1st Landing Page:
You can see that there are too many links and unfocused content. This was fine for a few weeks as we tested out our different target markets, but our conversion was low.
Our conversion rate improved by 75%.
We’ve gone through several revisions since and have slowly increased the conversion rate.
Look at how you are capturing leads. Is your page focused on engaging them with your story and capturing their information? If you have too many things for them to do you need to simplify your page so your readers don’t become overwhelmed and click away.
4. Develop a Stronger Call to Action
Your call to action is also weakening your conversion rate if it doesn’t spur your visitor into action.
Basecamp, software from 37 signals, created a strong call to action and they make it hard not to sign-up.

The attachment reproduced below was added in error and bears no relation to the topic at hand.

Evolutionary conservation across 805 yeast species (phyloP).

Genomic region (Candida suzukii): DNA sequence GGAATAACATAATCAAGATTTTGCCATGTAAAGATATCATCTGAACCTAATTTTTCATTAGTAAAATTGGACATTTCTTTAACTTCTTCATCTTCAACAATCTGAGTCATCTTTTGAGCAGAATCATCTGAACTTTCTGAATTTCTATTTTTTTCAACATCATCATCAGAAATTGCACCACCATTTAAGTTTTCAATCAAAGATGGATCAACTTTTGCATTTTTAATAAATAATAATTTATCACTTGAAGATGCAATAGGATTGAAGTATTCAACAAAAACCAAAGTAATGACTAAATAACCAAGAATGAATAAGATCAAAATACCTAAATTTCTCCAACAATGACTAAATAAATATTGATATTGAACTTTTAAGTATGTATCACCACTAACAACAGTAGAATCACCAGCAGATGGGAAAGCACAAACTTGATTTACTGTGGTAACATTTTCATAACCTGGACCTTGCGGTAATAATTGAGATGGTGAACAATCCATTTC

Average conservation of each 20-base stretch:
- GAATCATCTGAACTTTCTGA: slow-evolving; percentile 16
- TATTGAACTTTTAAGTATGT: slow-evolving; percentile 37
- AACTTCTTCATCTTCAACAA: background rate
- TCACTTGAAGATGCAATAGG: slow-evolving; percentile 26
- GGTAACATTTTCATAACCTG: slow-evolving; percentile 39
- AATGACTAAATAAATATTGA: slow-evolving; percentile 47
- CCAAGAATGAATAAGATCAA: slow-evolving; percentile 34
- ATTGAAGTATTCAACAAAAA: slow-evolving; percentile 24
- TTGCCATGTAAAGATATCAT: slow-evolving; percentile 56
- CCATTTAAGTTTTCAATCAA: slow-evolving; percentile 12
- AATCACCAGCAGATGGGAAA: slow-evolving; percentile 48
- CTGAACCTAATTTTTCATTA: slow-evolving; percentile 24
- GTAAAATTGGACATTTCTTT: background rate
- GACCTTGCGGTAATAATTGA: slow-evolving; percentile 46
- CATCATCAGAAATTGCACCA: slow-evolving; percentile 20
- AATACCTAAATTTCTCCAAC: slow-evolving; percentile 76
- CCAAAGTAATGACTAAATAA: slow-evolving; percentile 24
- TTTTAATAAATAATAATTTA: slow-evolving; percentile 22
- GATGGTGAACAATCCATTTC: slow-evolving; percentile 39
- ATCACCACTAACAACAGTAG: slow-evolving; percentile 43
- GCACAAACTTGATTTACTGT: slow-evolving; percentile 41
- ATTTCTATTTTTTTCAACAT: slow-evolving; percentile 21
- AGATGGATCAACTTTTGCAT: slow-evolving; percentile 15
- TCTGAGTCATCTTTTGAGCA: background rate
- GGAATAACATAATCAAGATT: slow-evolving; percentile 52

The rest of the copy hopefully sold them on the benefits, now asking for the sale is all that’s left.
You can see the headline in the information capture box is red. Right away it’s letting people know they get a free preview and then the next thing that stands out is the green button. The button says:
“Start your 60-day free trial”
If you are in the market for project management software why wouldn’t you want to start a free 60-day trial. If it doesn’t help after 2 months you can cancel. It’s a simple call to action that works well for their busy readers.
Look at your call to action. Are you making it easy for people to say yes to your offer?
5. Split Test Your Landing Page
The last and probably the most consistent conversion rate increase come from split testing your landing pages. The only way to truly know what your audience responds well to and what they don’t like is to test it.
The first thing you will want to test on your landing page is your headline. Concrete numbers work well. If you say 3,456 people currently use your product vs over 3,000 people use your product you’ll do a better job of grabbing their attention.
Look at where most of your visitors are landing when they arrive at your site and ask yourself, “Is this page helping me close leads or sales?” If you aren’t sure I suggest split testing it and see how you can increase your conversion rate.